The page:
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  13th International Workshop on Clinical Pharmacology of HIV Therapy
Barcelona, Spain
April 16-18, 2012
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Drug Interactions With Integrase Inhibitor Dolutegravir Identified
  13th International Workshop on Clinical Pharmacology of HIV Therapy, April 16-18, 2012, Barcelona
Mark Mascolini
Most antiretrovirals and other drugs often prescribed for people with HIV (and assessed so far) do not have clinically relevant interactions with dolutegravir, the once-daily, unboosted experimental integrase inhibitor, according to results of multiple studies [1]. The nonnucleoside etravirine cut dolutegravir trough concentrations by 88%, and the antacid Maalox lowered dolutegravir exposure more than 70%.
Dolutegravir is being tested in integrase inhibitor-naive and experienced people. A phase 2b dose-ranging study in 205 antiretroviral-naive people found similar 48-week virologic response rates with dolutegravir and efavirenz [2]. Taken twice daily, dolutegravir controlled replication of raltegravir-resistant virus in a phase 2 trial, including virus bearing Q148 resistance mutations [3].
The new analysis detailed results of in vitro experiments, a human mass balance study in 6 healthy volunteers to measure dolutegravir recovery in urine and feces, 14 phase 1 studies in healthy volunteers, and phase 2b dose-ranging trials [1].
In vitro, dolutegravir at clinically relevant concentrations did not induce CYP metabolizing enzymes, and it did not inhibit CYP enzymes, UGT metabolizing enzymes, or major transporters, except for OCT2. Drugs that may interact with OCT2 inhibitors include metformin, pindolol, procainamide, ranitidine, and varenicline. But ViiV researchers working on dolutegravir do not expect this antiretroviral to interact with OCT2 substrates, except for those with a narrow therapeutic range, such as dofetilide (Tikosyn), which is used to treat irregular heartbeats.
Dolutegravir is primarily metabolized via UGT1A1, while only 10% to 15% of the integrase inhibitor is metabolized via CYP3A enzymes. Less than 1% of the administered dolutegravir dose is excreted by the kidney. In humans dolutegravir had no impact on concentrations of tenofovir, methadone, or midazolam, a drug routinely used to test the impact of other agents on CYP3A-metabolizing enzymes. Lopinavir/ritonavir, prednisone, and omeprazole (an inhibitor of CYP2C19 and CYP2C9) had no significant impact on dolutegravir exposure.
The UGT1A1 inhibitor atazanavir, and atazanavir/ritonavir, raised dolutegravir area under the concentration-time curve (AUC) 69% to 91% and raised maximum concentrations 33% to 49%. UGT and CYP3A inducers, such as darunavir, tipranavir, fosamprenavir, efavirenz, and rifabutin, lowered dolutegravir exposure from 30% to 76%. The investigators believe these changes in dolutegravir levels are not clinically relevant because dolutegravir exposures remained above those that proved effective in phase 2 dose-ranging trials. Study results indicated that dolutegravir should be dosed at 50 mg twice daily instead of once daily when given with rifampin, a CYP3A4 inducer, in integrase inhibitor-naive people.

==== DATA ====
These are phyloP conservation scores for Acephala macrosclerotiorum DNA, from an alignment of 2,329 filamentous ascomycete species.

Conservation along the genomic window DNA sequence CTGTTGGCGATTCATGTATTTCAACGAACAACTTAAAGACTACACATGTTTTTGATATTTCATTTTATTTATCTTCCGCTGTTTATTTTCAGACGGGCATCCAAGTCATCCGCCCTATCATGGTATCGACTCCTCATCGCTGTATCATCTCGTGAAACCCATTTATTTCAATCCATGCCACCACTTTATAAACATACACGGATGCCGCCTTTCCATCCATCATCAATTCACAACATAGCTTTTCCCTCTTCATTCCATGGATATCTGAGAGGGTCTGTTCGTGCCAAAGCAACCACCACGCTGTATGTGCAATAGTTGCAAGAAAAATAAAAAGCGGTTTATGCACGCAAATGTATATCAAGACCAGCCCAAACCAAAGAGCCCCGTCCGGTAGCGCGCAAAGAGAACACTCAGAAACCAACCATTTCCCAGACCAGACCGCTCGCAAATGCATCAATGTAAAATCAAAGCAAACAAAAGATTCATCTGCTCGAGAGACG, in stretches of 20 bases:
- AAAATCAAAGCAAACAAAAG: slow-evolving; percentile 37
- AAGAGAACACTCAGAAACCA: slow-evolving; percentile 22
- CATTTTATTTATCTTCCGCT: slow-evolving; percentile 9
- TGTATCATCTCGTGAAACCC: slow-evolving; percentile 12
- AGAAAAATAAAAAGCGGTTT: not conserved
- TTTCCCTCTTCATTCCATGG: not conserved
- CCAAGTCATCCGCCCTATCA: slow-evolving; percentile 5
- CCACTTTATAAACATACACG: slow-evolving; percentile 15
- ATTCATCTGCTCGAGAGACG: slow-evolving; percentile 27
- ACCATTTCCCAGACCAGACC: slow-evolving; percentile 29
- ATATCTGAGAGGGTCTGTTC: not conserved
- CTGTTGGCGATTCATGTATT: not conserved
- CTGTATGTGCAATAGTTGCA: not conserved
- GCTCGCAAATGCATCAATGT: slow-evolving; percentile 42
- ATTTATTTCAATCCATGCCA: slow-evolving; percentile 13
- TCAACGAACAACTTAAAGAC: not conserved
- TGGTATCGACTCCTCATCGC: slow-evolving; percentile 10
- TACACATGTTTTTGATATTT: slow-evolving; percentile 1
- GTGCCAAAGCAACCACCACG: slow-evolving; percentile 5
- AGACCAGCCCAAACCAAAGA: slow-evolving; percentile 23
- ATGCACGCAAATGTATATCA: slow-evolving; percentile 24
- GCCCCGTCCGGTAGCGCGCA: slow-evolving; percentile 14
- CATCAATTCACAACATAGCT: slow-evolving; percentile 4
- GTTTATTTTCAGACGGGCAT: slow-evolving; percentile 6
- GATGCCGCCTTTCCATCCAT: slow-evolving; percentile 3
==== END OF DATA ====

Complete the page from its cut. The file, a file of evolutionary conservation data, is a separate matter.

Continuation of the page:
Etravirine, a strong CYP3A inducer, lowered dolutegravir trough concentrations by 88%, though that drop was eased by coadministration of CYP3A inhibitors lopinavir/ritonavir or darunavir/ritonavir. The ViiV team believes dolutegravir may be prescribed with etravirine without dose adjustment in people also taking boosted lopinavir or darunavir, but it should not be administered with 200 mg of etravirine twice daily in people not taking a boosted PI.
The antacid Maalox cut dolutegravir exposure more than 70% when the drugs were taken together, not because of a pH effect but because of metal cation chelation. Separating administration of Maalox and dolutegravir by 2 hours attenuated this interaction. ViiV is proposing administering dolutegravir 2 hours before or 6 hours after an antacid.
For drugs that lower dolutegravir exposure, ViiV investigators believe that a 75% reduction in dolutegravir trough concentration should not be clinically relevant. But workshop attendees cautioned that this conclusion still rests on limited data and may not apply when two drugs that may lower dolutegravir levels are given simultaneously with the integrase inhibitor.
On the basis of long-term data in phase 2b dose-ranging studies, the investigators proposed that a 50-mg once-daily dose of dolutegravir "in the face of modest drug interactions is anticipated to achieve adequate drug exposure to maintain good tolerability and antiviral activity in integrase inhibitor-naive subjects." For people with integrase inhibitor-resistant virus, the dose being studied is 50 mg twice daily.
1. Song I, Borland J, Chen S, et al. Metabolism and drug-drug interaction profile of dolutegravir (DTG, S/GSK1349572). 13th International Workshop on Clinical Pharmacology of HIV Therapy, April 16-18, 2012, Barcelona. Abstract O_07.
2. van Lunzen J, Maggiolo F, Arribas JR, et al. Once daily dolutegravir (S/GSK1349572) in combination therapy in antiretroviral-naive adults with HIV: planned interim 48 week results from SPRING-1, a dose-ranging, randomised, phase 2b trial. Lancet Infect Dis. 2012;12:111-118.
3. Eron J, Kumar P, Lazzarin A, et al. DTG in subjects with HIV exhibiting RAL resistance: functional monotherapy results of VIKING study cohort II. 18th Conference on Retroviruses and Opportunistic Infections. February 27-March 2, 2011. Boston. Abstract 151LB. http://www.natap.org/2011/CROI/croi_33.htm.